Ojibwa tales by an elder, 2
How I Learned That Women Were Important
By First Nations Artist Nokomis
I had wanted to talk about Mom who was holding a baby in one hand, checking supper with the other while avoiding the cats and kids under her feet. But no matter how I tried I ended up talking about the stove.
Here’s the story.
The cookstove pictured here was a treasure akin to winning a lottery. Before it was moved into place the only stove my mother had was a tiny tin affair – only large enough to burn kindling and hold one pot.
We’d moved close to town the year I started school… although my father’s idea of close and my idea of close were profoundly different. He’d built us a cabin a couple of miles from the village on the shore of a spring-fed lake. Our travels back and forth to town eventually packed down a narrow trail of sorts.
An elderly woman lived by herself at the edge of the town. My mother used to drop by to visit, chop wood, maybe deliver some soup or stew. The old woman appreciated the help and let everyone know that she wanted her new young friend to have her cookstove when she died.
Eventually the stove had a new owner. But there was a problem.
hat cooker probably weighed 500 pounds! It took four men the better part of a day to wriggle and shove it outside the old lady’s house and down two steps to the yard. And my father was expected to move it miles down a footpath that wound its way over the rugged Canadian Shield.
It couldn’t be taken apart and carried piece by piece because it was so rusty that it would never again be airtight if it had been dismantled.
After trying and dismissing various ideas the men devised a system. They placed two sturdy logs under the stove and tied short rope handles to the ends of the logs. Straining mightly they shuffled the iron beast out of the yard, past the edge of town and onto the path.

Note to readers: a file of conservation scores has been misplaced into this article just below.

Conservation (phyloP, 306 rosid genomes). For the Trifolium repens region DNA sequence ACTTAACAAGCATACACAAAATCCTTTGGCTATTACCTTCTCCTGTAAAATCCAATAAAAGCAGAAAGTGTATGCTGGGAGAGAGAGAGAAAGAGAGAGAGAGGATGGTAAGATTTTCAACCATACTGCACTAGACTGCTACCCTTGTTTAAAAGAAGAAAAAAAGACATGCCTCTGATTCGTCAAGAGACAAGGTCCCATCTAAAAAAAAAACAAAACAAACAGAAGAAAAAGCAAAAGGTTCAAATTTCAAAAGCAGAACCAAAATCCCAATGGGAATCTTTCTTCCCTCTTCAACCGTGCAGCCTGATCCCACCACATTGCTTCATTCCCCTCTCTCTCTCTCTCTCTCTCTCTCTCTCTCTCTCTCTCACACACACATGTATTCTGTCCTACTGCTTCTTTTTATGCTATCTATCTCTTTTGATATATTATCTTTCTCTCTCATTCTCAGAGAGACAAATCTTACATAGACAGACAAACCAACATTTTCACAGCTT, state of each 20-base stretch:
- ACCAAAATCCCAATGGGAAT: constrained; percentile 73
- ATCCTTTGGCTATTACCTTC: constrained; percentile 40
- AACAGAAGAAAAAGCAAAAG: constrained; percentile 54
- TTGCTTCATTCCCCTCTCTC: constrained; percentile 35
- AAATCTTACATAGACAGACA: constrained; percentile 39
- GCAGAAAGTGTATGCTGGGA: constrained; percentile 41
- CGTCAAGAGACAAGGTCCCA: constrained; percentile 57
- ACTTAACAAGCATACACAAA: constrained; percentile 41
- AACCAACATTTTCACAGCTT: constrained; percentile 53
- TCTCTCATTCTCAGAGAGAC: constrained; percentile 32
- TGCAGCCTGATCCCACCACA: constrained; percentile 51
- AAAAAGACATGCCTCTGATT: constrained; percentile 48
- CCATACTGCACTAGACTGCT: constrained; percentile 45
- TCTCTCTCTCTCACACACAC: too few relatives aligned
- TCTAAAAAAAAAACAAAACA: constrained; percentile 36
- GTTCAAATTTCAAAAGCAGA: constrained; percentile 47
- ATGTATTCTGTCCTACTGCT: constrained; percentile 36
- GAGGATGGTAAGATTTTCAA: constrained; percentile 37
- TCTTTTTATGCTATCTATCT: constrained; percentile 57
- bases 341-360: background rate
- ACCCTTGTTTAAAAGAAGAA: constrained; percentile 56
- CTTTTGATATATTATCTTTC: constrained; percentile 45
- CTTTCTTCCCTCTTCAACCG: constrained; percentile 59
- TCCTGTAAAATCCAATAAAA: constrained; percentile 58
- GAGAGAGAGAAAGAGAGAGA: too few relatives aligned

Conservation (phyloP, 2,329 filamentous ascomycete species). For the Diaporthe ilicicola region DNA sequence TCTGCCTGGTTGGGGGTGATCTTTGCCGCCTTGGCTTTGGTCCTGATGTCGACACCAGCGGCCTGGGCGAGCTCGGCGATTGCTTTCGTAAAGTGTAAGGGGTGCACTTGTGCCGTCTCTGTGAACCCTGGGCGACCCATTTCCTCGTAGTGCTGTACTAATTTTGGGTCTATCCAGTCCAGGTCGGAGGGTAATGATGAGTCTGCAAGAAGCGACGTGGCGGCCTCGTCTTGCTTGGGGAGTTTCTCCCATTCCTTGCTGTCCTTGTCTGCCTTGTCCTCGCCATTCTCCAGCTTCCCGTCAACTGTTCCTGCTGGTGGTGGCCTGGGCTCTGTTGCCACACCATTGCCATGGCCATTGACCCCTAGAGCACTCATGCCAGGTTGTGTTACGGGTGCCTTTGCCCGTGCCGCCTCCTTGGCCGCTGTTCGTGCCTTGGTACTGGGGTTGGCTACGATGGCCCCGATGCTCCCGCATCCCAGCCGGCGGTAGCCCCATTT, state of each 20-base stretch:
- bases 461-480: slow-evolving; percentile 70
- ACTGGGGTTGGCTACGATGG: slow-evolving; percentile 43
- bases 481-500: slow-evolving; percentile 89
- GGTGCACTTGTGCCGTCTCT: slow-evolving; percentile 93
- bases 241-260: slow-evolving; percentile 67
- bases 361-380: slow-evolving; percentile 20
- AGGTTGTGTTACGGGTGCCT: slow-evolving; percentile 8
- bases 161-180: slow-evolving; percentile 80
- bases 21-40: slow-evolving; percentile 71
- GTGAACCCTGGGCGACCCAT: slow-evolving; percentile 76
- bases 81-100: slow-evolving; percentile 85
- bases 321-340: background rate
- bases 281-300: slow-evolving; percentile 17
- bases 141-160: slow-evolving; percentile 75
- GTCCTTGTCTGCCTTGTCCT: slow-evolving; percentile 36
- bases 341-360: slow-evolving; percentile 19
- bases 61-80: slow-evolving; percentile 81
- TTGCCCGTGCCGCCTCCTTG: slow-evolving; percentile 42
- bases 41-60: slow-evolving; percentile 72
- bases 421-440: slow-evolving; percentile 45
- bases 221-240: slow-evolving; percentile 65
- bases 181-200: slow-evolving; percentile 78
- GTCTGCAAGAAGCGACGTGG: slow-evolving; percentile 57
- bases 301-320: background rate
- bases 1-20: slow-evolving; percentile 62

But it was a narrow footpath. It wound its way past giant spruce trees and around massive granite boulders that hadn’t moved since the last ice age. In most places there wasn’t room for two people to walk abreast let alone room for a 500 pound cookstove hung up on two logs carried by four angry men. The guys decided to leave it in the bush.
Enter the lottery winner.
Although it took the entire town most of the summer, a wide trail was blazed through the bush that year. Every man available was put to work cutting trees then chopping the logs into firewood. Kids were coerced into carrying hundreds of loads back to their family’s woodpile. Women fed the hungry hordes. Weeks later the stove arrived.
It didn’t fit through the door.
Not to worry. The lottery winner solved the problem. She reminded her husband that he knew a lot about house building. All he had to do was take off the roof, dismantle the logs, move the stove into place and re-build the house… preferably with a sleeping loft for the kids now that the stove was going to take up so much space.
Nothing to it.
So that was the saga of the new stove.
And here’s a picture of the path sixty years later …. somebody made it into a road! I don’t know what would happen if a driver comes across someone going in the opposite direction. Looks sort of narrow! But it won’t get much traffic because the land we’d been squatting on was eventually divided up and sold to folks who put up summer cabins.
Part three: Picking Berries
Part four: Visiting Friends